SMACCMPilot Properties and Evidence

One of the goals of the SMACCMPilot project is to build a higher-assurance autopilot and to build languages and tools that make it easier to build other high-assurance systems.

The following sketches some of the requirements for SMACCMPilot and evidence we have that those requirements are met.

Philosophy and Approach

As of March 2017, SMACCMPilot is some 125k LOCs of C code for the eChronos build, and around 130k LOCs for the FreeRTOS build. Because the C code is generated, this code is perhaps twice the length of comparable hand-written code. Nonetheless, SMACCMPilot (or any fully-featured autopilot) will be tens of thousands or more of lines of code.

Our goal is to build an autopilot from scratch quickly: the first release in 2013 represented only about 2 engineer years of development. Consequently, verification approaches that require significant manual labor (e.g., interactive theorem-proving) or that do not scale to large code-bases (e.g., model-checking) are not practical. Furthermore, we are taking a “green-field” approach rather than analyzing existing artifacts for bugs, so we want to do better than the “bug-hunting” approach found in unsound static analysis.

Our goal is increased programmer productivity and increased code assurance compared to typical embedded development projects.

Finally, our focus is to use open-source verification tools for our open-source project: we want the approaches developed here to be available to everyone interested in high-assurance software development.

Software Development Approach

Code Generation

SMACCMPilot is developed using Ivory and Tower, two domain-specific languages developed under the project. These languages improve programmer’s productivity but also ensure correctness properties by construction.

Ivory is designed to be expressive while providing evidence that the generated code does not contain undefined behaviors and memory-safety violations.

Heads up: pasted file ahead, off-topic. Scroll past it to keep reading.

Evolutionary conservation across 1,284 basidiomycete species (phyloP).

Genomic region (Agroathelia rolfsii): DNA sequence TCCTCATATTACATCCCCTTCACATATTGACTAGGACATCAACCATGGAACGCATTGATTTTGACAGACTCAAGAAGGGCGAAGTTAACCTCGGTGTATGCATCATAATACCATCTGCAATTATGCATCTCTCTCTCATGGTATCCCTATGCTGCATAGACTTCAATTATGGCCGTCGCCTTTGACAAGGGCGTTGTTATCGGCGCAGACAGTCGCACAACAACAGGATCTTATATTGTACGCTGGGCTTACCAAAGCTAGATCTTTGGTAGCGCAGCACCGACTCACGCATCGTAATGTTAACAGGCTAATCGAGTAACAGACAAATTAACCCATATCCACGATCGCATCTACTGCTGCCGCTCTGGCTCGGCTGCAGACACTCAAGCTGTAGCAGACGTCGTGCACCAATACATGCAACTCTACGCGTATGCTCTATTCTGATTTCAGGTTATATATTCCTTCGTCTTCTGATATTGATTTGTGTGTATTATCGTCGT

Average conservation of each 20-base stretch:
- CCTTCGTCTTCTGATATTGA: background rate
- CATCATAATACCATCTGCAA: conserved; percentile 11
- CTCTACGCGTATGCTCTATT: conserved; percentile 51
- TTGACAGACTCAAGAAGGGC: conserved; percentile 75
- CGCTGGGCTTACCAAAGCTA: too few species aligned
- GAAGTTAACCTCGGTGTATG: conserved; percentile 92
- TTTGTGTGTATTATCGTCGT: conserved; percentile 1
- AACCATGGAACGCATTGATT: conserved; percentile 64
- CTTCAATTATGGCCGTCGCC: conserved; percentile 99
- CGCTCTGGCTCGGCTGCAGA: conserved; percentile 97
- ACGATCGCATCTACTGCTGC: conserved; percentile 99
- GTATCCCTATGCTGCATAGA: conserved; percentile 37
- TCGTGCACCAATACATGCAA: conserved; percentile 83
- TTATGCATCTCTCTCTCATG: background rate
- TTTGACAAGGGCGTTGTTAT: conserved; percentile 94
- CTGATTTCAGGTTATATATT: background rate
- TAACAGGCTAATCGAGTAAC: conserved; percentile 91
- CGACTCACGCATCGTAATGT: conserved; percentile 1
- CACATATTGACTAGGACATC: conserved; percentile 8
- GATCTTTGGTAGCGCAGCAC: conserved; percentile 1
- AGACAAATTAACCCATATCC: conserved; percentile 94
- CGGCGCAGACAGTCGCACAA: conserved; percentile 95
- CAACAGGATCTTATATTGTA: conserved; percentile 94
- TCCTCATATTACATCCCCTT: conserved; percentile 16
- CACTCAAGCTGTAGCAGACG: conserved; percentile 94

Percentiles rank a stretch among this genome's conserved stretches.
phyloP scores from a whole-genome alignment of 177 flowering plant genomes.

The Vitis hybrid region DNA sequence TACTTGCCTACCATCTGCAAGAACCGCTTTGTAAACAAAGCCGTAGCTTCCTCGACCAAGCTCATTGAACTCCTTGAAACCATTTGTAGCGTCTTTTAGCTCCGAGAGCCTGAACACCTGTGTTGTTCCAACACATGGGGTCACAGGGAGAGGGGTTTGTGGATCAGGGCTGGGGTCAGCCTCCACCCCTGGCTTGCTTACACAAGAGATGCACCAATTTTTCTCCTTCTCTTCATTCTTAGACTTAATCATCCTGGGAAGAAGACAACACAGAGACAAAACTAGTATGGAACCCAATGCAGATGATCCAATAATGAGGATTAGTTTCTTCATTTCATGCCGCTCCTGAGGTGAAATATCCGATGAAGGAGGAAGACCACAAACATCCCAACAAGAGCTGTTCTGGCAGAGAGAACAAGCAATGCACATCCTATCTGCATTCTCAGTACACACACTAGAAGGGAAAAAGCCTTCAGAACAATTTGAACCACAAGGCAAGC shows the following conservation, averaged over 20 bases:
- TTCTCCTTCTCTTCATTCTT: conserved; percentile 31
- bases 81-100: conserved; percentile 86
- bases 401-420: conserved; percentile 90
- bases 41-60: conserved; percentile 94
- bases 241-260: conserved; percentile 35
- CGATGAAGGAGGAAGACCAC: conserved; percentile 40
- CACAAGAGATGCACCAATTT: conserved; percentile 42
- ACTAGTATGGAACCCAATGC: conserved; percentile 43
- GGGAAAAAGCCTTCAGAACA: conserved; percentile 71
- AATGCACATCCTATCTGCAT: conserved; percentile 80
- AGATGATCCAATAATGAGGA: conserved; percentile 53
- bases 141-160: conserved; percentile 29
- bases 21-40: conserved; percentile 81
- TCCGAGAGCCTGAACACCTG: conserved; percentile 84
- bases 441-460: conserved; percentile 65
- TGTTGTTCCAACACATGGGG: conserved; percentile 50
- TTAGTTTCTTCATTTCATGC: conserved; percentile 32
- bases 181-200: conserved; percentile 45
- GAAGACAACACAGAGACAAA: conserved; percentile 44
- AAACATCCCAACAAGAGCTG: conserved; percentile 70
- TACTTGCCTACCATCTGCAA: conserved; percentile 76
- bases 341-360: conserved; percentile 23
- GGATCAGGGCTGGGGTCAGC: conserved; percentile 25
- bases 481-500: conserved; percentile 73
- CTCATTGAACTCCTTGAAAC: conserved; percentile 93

In addition, Ivory prevents various constructs that might be well-defined but often make code analysis more difficult, lead to bugs, or both. For example, the following properties hold for Ivory-generated code:

  • No heap allocation. All memory allocation is on the control stack. All memory allocation is of statically-known sizes.
  • User-code loop iterations are bounded by a constant.
  • No machine-dependent integer types.
  • Expressions have no side-effects.
  • No pointer arithmetic.
  • Type casts are limited to information-preserving casts or casts that require a default value if truncation may occur (e.g., casting from a signed to unsigned value).

These rules are reminiscent of and inspired by JPL’s Power of 10 rules.

The Ivory compiler optionally instruments the generated C code with assertions. Current assertions checks are implemented for:

  • integer underflow/overflow
  • division-by-zero
  • floating point infinity/not-a-number results

We compile with -Wall. Note that we in effect compile with -Wall twice: once with our Haskell compiler (since Ivory is an embedded domain-specific language in Haskell), and once with our C compiler.

Additionally, we run the cppcheck lint tool on our generated (and hand-written) C and C++.

Tower lifts the level of abstraction in developing inter-communicating tasks (including device drivers). Tower helps to prevent

  • The incorrect use of RTOS system calls.
  • Synchronization and deadlock bugs.
  • Unintended shared memory or global memory between tasks.


During development and internal deployment, we always execute code with assertions turned on.

We have also implemented a QuickCheck harness for Ivory. We use QuickCheck to test some portions of SMACCMPilot, easily generating hundreds of thousands of calls to C functions with random arguments.

Static Analysis

SMACCMPilot is analyzed by Coverity.

Coverity Scan Build Status

In addition, we have been using the open-source C model-checker CBMC. CBMC is an excellent model-checker for verifying C source code, and we have found bugs in SMACCMPilot using it. However, it no longer scales due to the size of the code-base since it performs whole-program analysis.

Runtime Verification

We have built a runtime verification framework. It automatically instruments C code to capture global state values whenever a variable changes. The framework is built using a combination of GCC plugins and Ivory macros for generating monitoring code based on past-time linear temporal logic assertions. The framework is primarily intended for monitoring (and responding to failures) in untrusted C code.